Police chiefs spend thousands investigating budget cuts

Exclusive: Consultants hired to find holes in the Government’s controversial funding formula

Dean Kirby
Wednesday 04 November 2015 20:43
The Government's funding reforms could see millions of pounds slashed from the budgets of several police forces already rocked by spending cuts
The Government's funding reforms could see millions of pounds slashed from the budgets of several police forces already rocked by spending cuts

Police chiefs have had to pay out thousands of pounds to hire financial consultants and university statisticians to analyse the methodology used by the Government in its “deeply flawed” funding reforms, The Independent can reveal.

Police and crime commissioners representing five of the country’s biggest forces asked the accountancy firm PwC to examine the Home Office’s proposed funding formula, under which millions of pounds could be slashed from some forces’ budgets.

Other forces trying to understand the Government’s analysis have also had to pay a private company for access to demographic data used by the Home Office to determine nearly a third of the total grant they will receive, it has emerged.

It is also understood that crime analysts in some parts of the country have been diverted away from examining local crime data to try to make sense of the Home Office’s funding analysis.

The new funding formula was announced by the policing minister Mike Penning in July in a bid to correct the “complex and opaque” way in which central government money is assigned to different forces. Critics say some forces will lose tens of millions of pounds a year.

The Independent revealed on 3 November six police and crime commissioners (PCCs) and London’s deputy mayor for policing and crime had threatened legal action against the Home Office unless ministers listen to their “grave concerns”.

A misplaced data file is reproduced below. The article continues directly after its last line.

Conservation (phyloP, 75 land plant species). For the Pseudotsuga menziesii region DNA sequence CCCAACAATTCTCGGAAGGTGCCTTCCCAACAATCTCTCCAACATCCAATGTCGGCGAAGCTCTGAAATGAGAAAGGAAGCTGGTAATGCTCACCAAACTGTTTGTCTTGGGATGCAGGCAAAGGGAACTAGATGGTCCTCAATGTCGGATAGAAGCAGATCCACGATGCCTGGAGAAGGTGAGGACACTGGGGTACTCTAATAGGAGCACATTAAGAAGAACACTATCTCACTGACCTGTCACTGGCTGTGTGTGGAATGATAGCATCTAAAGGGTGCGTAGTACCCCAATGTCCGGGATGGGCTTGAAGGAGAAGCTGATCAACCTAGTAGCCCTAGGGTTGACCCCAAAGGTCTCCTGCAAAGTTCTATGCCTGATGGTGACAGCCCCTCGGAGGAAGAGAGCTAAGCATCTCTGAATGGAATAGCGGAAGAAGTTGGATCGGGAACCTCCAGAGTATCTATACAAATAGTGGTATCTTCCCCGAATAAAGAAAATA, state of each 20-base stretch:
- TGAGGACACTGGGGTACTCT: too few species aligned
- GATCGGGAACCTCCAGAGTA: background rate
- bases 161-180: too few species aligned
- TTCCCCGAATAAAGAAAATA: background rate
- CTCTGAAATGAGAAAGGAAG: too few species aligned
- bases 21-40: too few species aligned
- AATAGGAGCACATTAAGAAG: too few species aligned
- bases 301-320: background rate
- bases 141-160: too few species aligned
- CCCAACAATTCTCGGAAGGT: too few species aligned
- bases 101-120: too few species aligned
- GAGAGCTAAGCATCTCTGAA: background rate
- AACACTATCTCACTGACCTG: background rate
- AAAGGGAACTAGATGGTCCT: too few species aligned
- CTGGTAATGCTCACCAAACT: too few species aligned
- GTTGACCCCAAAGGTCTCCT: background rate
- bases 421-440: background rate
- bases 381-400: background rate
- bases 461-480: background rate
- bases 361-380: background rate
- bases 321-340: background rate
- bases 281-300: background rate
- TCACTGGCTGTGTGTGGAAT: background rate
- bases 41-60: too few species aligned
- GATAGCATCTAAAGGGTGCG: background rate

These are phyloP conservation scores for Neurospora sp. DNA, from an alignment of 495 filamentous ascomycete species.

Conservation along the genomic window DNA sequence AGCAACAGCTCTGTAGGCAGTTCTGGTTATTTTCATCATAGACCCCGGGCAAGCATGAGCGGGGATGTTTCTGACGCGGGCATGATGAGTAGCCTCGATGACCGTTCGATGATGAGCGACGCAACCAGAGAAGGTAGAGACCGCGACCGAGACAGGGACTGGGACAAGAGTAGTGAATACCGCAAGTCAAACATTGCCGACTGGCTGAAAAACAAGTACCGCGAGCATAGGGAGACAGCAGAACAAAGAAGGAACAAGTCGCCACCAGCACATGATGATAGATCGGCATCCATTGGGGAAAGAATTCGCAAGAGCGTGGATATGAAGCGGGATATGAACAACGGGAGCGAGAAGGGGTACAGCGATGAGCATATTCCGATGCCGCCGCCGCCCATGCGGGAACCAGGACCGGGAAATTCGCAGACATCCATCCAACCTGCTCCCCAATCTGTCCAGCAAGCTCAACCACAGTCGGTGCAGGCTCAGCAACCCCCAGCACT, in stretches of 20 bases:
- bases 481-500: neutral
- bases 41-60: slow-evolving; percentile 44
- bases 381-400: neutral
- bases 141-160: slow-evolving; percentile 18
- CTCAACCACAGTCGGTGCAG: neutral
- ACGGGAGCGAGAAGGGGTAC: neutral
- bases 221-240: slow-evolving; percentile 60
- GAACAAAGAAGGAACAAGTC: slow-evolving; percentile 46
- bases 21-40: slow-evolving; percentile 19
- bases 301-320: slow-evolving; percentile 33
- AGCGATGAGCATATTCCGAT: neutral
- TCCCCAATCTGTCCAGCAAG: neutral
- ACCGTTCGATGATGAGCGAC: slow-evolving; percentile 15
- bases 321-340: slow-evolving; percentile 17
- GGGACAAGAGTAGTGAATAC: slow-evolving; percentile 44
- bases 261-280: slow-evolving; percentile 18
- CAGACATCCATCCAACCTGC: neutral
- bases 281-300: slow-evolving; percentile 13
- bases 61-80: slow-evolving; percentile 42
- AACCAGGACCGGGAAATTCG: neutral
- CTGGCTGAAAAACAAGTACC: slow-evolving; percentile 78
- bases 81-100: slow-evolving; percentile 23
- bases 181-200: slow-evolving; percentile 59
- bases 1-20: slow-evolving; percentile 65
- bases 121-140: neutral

Clive Grunshaw, Lancashire’s PCC, whose force is set to lose £24.5m under the proposals, told The Independent: “The whole process has been a mess from start to finish.

“We just can’t see how the Home Office has reached its conclusions. Our sums don’t tally with theirs, so we are currently waiting for yet further clarification.”

Dr Les Humphreys, a lecturer in criminology at Lancaster University, who has been asked by the Lancashire force to analyse the Home Office’s figures, said he fears there are “fundamental flaws” in the methodology.

“If it went out to a peer review, it would come back with serious concerns about the suitability of the methodological approach,” he said.

The Independent understands that PwC was asked to analyse the Home Office’s formula by PCCs representing West Midlands Police, the Metropolitan Police, Greater Manchester Police, Merseyside Police and West Yorkshire Police. PwC’s report concluded that the model used by the Home Office was unlikely to measure policing needs “robustly” and had “limited transparency”.

Merseyside’s PCC Jane Kennedy said the formula is “deeply flawed”. She said: “If this process isn’t halted, we will be forced to consider mounting a legal challenge in order to protect police services.”

Forces are also concerned that, in order to understand the formula, they have had to buy a licence to access privately held data. Around of a third of the Home Office’s funding formula is understood to be based on Acorn demographic data owned by London-based CACI, which is normally used by retailers to understand their customers.

Andrew White, chief executive of the office of Devon and Cornwall PCC, which has paid around £2,000 for the Acorn data, said: “The use of private data by the Home Office is clearly wrong. It’s expensive and lacks any degree of transparency.”

Mr Penning said: “If PCCs wish to carry out further financial modelling, they have access to their own statistician resource through the PCC Treasurers’ Society’s technical team.”